As technologies surrounding cloud computing and convergence continue to evolve, data center managers have to reshape their strategies to allow for greater capacity.
That’s according to Chatsworth Products, a global voice, data, security products and service solutions manufacturer.
According to the organisation, data center managers should work to identify where their resources are currently allocated and how they can best be optimized.
They say the key to this is embracing the latest thermal efficiency, airflow and power and environmental monitoring strategies.
In an ever-changing technology landscape, data centers will undoubtedly continue to change too. Furthermore, as more devices become integrated with the Internet of Things (IoT), downtime will not be an option.
With this in mind, here are Chatsworth’s seven best practices to achieving data center optimisation.
- Address airflow management – The most critical step is separation of hot and cold air within the server room. There are three basic solutions: cabinet with vertical exhaust duct, hot aisle containment and cold aisle containment.
- Remove barriers to increase power/heat densities – Isolation can be achieved by using accessories such as blanking filler panels, air dams and brush seal grommets.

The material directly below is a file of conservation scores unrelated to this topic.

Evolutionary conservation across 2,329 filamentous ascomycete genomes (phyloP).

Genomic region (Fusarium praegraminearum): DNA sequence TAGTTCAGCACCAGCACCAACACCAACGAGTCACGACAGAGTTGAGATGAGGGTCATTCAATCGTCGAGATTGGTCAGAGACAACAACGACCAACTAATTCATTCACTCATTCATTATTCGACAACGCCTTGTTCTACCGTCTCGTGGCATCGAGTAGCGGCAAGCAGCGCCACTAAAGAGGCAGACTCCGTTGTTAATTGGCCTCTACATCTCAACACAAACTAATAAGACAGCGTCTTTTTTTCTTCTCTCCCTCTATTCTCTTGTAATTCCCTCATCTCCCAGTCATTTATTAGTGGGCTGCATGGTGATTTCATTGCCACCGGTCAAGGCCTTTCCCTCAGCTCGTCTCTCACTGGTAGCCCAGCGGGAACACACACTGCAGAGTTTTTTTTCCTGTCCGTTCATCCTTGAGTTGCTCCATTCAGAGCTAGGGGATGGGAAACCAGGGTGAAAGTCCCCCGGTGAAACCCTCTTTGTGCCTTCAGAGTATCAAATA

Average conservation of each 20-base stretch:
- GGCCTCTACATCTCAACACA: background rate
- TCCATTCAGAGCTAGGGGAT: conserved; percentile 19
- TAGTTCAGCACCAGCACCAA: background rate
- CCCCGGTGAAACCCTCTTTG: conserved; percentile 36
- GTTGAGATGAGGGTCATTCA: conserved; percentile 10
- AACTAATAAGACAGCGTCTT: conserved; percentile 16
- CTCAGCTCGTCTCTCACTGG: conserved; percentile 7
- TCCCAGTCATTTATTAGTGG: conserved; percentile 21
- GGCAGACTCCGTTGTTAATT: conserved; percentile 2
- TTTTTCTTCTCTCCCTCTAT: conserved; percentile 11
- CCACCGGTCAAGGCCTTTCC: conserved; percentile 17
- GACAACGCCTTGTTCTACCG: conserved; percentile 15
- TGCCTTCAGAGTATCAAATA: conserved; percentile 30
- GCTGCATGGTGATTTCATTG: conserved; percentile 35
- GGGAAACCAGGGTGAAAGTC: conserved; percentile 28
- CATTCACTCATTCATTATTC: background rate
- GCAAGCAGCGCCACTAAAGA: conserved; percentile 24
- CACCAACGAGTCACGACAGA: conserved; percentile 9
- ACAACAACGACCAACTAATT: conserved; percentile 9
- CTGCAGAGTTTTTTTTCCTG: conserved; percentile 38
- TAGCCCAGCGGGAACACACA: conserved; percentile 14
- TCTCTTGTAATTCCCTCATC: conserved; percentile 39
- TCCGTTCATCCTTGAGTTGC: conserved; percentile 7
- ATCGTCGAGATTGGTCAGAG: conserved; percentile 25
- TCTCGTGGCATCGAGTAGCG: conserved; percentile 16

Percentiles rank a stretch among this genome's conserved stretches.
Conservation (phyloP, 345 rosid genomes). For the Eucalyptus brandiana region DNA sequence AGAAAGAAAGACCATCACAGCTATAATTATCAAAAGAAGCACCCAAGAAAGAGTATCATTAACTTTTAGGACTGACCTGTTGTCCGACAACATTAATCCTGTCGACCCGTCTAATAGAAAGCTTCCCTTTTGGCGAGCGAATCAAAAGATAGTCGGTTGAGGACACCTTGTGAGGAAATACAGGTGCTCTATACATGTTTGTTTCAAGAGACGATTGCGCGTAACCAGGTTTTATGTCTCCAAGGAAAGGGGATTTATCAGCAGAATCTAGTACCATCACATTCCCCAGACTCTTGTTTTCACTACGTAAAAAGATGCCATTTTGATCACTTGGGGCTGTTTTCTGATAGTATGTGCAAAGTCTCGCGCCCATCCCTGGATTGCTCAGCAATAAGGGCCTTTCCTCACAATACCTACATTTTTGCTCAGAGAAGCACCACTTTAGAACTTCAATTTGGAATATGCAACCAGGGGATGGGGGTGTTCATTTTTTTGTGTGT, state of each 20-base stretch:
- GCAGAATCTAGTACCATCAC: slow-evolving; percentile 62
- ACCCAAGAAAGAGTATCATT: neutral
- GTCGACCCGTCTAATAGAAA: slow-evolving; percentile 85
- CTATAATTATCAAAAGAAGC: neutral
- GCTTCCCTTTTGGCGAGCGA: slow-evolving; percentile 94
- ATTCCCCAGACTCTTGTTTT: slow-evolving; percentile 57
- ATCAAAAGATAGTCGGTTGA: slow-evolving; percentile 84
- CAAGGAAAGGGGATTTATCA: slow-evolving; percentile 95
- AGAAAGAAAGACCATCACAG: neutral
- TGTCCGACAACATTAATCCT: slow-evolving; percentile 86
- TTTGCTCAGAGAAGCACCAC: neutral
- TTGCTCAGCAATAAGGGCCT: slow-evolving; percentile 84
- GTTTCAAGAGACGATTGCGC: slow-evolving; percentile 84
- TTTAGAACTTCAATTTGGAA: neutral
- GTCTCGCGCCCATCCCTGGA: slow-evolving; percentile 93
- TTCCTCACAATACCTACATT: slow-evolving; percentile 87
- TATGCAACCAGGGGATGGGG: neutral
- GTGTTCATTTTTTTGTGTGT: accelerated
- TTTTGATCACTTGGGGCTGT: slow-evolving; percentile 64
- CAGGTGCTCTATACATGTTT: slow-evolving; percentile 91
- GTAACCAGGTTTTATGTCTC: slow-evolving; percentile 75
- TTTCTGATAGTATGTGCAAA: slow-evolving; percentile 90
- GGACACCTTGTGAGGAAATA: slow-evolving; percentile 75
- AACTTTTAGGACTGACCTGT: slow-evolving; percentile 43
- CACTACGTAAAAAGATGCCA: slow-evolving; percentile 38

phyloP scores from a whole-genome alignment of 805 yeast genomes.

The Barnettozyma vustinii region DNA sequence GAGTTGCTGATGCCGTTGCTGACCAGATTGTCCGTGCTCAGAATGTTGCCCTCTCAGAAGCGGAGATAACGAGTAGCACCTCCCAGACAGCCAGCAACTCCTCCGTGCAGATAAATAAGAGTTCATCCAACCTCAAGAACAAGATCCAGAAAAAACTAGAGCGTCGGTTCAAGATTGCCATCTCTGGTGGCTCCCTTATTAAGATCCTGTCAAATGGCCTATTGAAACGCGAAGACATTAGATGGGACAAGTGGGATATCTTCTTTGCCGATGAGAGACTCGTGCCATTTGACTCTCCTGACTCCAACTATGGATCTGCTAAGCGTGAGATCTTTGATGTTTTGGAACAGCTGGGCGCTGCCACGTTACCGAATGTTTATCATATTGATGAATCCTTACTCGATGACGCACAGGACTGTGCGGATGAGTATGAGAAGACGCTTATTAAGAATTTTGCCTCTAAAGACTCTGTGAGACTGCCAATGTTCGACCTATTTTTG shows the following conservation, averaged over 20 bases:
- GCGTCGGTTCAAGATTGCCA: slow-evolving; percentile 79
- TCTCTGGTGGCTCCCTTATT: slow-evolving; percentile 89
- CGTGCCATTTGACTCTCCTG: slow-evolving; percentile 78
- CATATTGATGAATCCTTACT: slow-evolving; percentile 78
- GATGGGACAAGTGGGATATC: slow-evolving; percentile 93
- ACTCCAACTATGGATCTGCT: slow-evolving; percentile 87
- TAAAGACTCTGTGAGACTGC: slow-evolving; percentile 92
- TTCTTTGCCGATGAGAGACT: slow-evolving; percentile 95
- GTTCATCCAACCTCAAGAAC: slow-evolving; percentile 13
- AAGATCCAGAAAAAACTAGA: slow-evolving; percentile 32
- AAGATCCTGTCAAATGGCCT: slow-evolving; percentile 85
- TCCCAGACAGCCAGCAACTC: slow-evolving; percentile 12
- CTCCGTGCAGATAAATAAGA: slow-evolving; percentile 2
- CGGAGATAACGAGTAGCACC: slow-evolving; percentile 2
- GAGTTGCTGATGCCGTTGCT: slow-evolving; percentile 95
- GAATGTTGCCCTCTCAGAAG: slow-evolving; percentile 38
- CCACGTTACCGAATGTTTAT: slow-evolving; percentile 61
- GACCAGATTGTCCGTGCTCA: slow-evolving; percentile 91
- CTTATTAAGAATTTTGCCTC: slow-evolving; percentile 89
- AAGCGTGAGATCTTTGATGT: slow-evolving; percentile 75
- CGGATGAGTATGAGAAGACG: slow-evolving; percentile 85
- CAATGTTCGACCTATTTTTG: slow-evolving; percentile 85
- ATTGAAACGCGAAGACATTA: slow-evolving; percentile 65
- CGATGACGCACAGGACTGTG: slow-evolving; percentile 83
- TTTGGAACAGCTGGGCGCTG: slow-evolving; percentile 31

- Track rack conditions and environmental variables – It is important to work with solutions that can provide the ability to look into the thermal and environment performance of the infrastructure.
- Monitor power – Intelligent power distribution units (PDUs) with monitoring capabilities enable the monitoring of voltage, current, power (kW) and energy (kilowatt-hour) levels.
- Monitor cooling – Track inlet temperatures against the latest ASHRAE guidelines and evolving equipment specifications.
- Monitor uptime and status reports – Check individual system uptime reports and keep an eye on the status of various system regularly.
- Budget for new airflow and HVAC optimization systems – With a ducted exhaust system, every bit of cold air produced by the HVAC system has to go through a server, so there is no waste.
Chatsworth also claims that enforcing these best practices and adopting the latest technologies will be vital in achieving a data center capable of supporting the needs of future technology demands.